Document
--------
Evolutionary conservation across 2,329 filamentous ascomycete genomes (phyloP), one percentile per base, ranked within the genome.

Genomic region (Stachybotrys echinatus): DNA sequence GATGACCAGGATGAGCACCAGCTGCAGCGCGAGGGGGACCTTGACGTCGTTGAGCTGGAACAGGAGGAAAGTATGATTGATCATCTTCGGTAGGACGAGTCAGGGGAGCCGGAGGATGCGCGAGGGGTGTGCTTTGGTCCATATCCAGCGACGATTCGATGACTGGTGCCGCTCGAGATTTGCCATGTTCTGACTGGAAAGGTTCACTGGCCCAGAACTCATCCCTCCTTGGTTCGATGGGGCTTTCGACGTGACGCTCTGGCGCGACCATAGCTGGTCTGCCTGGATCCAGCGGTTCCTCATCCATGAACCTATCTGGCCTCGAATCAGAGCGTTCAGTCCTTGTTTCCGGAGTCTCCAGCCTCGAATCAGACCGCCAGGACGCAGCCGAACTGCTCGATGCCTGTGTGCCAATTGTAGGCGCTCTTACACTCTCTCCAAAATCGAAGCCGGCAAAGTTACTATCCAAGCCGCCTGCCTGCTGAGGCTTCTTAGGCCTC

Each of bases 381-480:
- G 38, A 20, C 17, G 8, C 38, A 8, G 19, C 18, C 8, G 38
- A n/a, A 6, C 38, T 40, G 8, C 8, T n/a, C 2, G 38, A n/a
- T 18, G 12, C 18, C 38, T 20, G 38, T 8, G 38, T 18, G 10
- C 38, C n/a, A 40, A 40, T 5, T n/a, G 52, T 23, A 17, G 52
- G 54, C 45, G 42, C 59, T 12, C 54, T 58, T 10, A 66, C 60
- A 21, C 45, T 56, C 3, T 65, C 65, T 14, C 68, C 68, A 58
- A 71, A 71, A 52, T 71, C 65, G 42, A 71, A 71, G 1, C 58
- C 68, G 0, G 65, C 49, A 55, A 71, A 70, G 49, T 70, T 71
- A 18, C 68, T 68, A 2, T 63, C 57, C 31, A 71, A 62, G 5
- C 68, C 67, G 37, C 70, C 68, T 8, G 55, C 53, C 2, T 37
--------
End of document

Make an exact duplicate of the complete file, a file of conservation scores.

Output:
Evolutionary conservation across 2,329 filamentous ascomycete genomes (phyloP), one percentile per base, ranked within the genome.

Genomic region (Stachybotrys echinatus): DNA sequence GATGACCAGGATGAGCACCAGCTGCAGCGCGAGGGGGACCTTGACGTCGTTGAGCTGGAACAGGAGGAAAGTATGATTGATCATCTTCGGTAGGACGAGTCAGGGGAGCCGGAGGATGCGCGAGGGGTGTGCTTTGGTCCATATCCAGCGACGATTCGATGACTGGTGCCGCTCGAGATTTGCCATGTTCTGACTGGAAAGGTTCACTGGCCCAGAACTCATCCCTCCTTGGTTCGATGGGGCTTTCGACGTGACGCTCTGGCGCGACCATAGCTGGTCTGCCTGGATCCAGCGGTTCCTCATCCATGAACCTATCTGGCCTCGAATCAGAGCGTTCAGTCCTTGTTTCCGGAGTCTCCAGCCTCGAATCAGACCGCCAGGACGCAGCCGAACTGCTCGATGCCTGTGTGCCAATTGTAGGCGCTCTTACACTCTCTCCAAAATCGAAGCCGGCAAAGTTACTATCCAAGCCGCCTGCCTGCTGAGGCTTCTTAGGCCTC

Each of bases 381-480:
- G 38, A 20, C 17, G 8, C 38, A 8, G 19, C 18, C 8, G 38
- A n/a, A 6, C 38, T 40, G 8, C 8, T n/a, C 2, G 38, A n/a
- T 18, G 12, C 18, C 38, T 20, G 38, T 8, G 38, T 18, G 10
- C 38, C n/a, A 40, A 40, T 5, T n/a, G 52, T 23, A 17, G 52
- G 54, C 45, G 42, C 59, T 12, C 54, T 58, T 10, A 66, C 60
- A 21, C 45, T 56, C 3, T 65, C 65, T 14, C 68, C 68, A 58
- A 71, A 71, A 52, T 71, C 65, G 42, A 71, A 71, G 1, C 58
- C 68, G 0, G 65, C 49, A 55, A 71, A 70, G 49, T 70, T 71
- A 18, C 68, T 68, A 2, T 63, C 57, C 31, A 71, A 62, G 5
- C 68, C 67, G 37, C 70, C 68, T 8, G 55, C 53, C 2, T 37